Vukovar 1991 Association and HLC on Detention Camps in Serbia


Vukovar 1991 Association and HLC held a press conference in Belgrade on 22 May 2008 about the criminal complaint that the Vukovar 1991 Association submitted to the war crimes prosecutor relating to the unlawful detention of Croats in camps in Serbia in the period from October 1991 until August 1992. Journalists from local media and several journalists from Croatian TV stations and newspapers attended this press conference.

Nataša Kandić opened the press conference by saying that the Vukovar 1991 Association and HLC have a common objective to publicly disclose the truth about the camps in Serbia and prosecute the commanders and immediate perpetrators responsible for the unlawful detention of civilians, wounded soldiers, women, and children, and for the torture of prisoners, and failure to prosecute the cases of serious human rights violations. The existence of such camps is denied in Serbia: those who created them deny them and the present government remains silent on this matter. On the other hand, there are victims, who testify about torture, killings, and inhumane conditions in the camps in Sremska Mitrovica, Stajićevo, Begejci, Military Prison in Niš, Prison in Aleksinac, and Military Investigation Centre in Belgrade.

Zoran Šangut, the President of the Vukovar 1991 Association, and Sandra Orlović, HLC Deputy Executive Director, submitted a criminal complaint to Vladimir Vukčević, the Republic of Serbia War Crimes Prosecutor, containing the names of 54 commanders and guards in the camps in Serbia: the Prison in Sremska Mitrovica, the Military Prison in Niš, the Military Investigation Centre in Belgrade, and in Begejci, and Stajićevo, in which more than 7,000 Croatian civilians, wounded soldiers, and prisoners of war were held, tortured, and kept in humiliating and inhumane conditions after the Serb forces [JNA] took over control on the territory of South Slavonia as of October 1991.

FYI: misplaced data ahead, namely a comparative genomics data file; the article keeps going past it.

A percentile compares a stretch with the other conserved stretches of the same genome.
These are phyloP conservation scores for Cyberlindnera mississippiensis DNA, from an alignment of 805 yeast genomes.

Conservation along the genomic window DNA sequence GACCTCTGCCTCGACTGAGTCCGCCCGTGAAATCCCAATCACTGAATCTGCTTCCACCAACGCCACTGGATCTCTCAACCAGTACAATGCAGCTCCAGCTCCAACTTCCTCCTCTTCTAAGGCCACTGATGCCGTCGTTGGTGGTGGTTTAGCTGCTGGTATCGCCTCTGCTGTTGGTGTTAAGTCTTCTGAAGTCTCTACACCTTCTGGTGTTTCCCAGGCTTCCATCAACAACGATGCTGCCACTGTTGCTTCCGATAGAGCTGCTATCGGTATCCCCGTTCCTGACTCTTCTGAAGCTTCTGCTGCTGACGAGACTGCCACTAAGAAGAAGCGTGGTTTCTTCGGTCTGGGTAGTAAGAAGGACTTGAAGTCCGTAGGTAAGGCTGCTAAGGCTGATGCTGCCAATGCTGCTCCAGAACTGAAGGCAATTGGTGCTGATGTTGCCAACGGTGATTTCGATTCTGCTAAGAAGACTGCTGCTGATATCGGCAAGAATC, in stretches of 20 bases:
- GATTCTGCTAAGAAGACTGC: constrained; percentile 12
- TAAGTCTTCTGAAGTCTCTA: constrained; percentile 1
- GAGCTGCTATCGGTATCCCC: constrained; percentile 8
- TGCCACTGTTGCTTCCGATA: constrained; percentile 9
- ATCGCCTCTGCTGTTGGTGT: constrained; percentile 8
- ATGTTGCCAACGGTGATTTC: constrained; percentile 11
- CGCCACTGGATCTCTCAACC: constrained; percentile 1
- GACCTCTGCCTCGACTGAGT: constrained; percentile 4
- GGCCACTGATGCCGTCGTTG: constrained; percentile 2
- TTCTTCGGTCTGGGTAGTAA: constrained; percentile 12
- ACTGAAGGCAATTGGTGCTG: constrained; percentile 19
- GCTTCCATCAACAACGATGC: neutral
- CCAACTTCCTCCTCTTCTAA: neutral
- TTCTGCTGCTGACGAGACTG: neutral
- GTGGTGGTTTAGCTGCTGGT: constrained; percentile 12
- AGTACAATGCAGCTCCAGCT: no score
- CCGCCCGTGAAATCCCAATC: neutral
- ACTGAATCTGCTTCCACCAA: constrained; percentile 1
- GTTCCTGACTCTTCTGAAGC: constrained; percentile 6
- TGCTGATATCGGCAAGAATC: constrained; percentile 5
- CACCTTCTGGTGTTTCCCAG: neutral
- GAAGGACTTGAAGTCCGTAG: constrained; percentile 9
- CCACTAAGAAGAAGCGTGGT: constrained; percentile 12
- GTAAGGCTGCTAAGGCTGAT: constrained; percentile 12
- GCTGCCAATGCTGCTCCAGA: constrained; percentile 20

Zoran Šangut spent 130 days in camps in Serbia. He was first taken to the camp in Stajićevo, after which he was transferred to the military prison in Niš, and then to the camp in Sremska Mitrovica. After a meeting he had with the Serbian War Crimes Prosecutor, Vladimir Vukčević, and his Deputy, Prosecutor Veselin Mrdak, Šangut is convinced that there are people in Serbia and Croatia “who want all war crimes to be prosecuted regardless of their national background”. He finds it very important to publicly reveal that there were guards who helped prisoners, who did not beat them despite the orders and opportunity to do so.


Stanko Zadro, a former prisoner of war, who was held in the Stajićevo camp and whose 70-year-old father spent four months in the camp in Sremska Mitrovica, joined the Vukovar 1991 Association because he wants to give his support to the goodness, love, peace, and truth that are the only tool for presenting things the way they are. He drew attention to the name of prisoner Aleksandar Jeftić in particular, a Serb and a defender of Vukovar, who was recognized in the camp by a man who used to be his commander in the army and due to which he managed to rescue 150 prisoners.


Sandra Orlović, who is engaged in documenting camps in Serbia, stated that it is very hard to deal with the fact that children and old people were detained in these camps. She mentioned that two boys, one seven and the other less than one year old, were detained in these camps and they were placed in a room so crowded that people could only sleep on their sides. Some guards had their rifles pointed at these two boys. She also described the tragedy of one mother from the Boško Buha quarter in Vukovar, who lost one son in the fights in Vukovar and JNA soldiers separated her other son from her near Velepromet. They put her on a truck and took to Begejci and she has not seen her son ever since. She sat along with other prisoners on the concrete with her head down and hands behind her. Guards frequently came to the barn where they were held, lined the prisoners and forced them to sing the anthem of the Socialist Federative Republic of Yugoslavia. When the prisoners were sitting on the concrete, the guards hit them with batons on the head, and they asked some of the prisoners to cover their heads so that they would not see who was hitting them.


According to HLC information, the former JNA established camps for Croatian civilians and prisoners of war upon the order issued by the Military Security Service. Between 3,500 and 4,000 Croatian civilians were detained in the

Sremska Mitrovica camp, approximately 500 were detained in Niš, and between 200 and 300 in Aleksinac, approximately 100 people were detained in the Belgrade Military Investigation Centre, and more than 1,300 were detained in Stajićevo, and around 600 in Begejci. Detainees were exposed to torture, inhumane conditions, humiliating treatment and starvation. The fate of some detainees has not yet been revealed.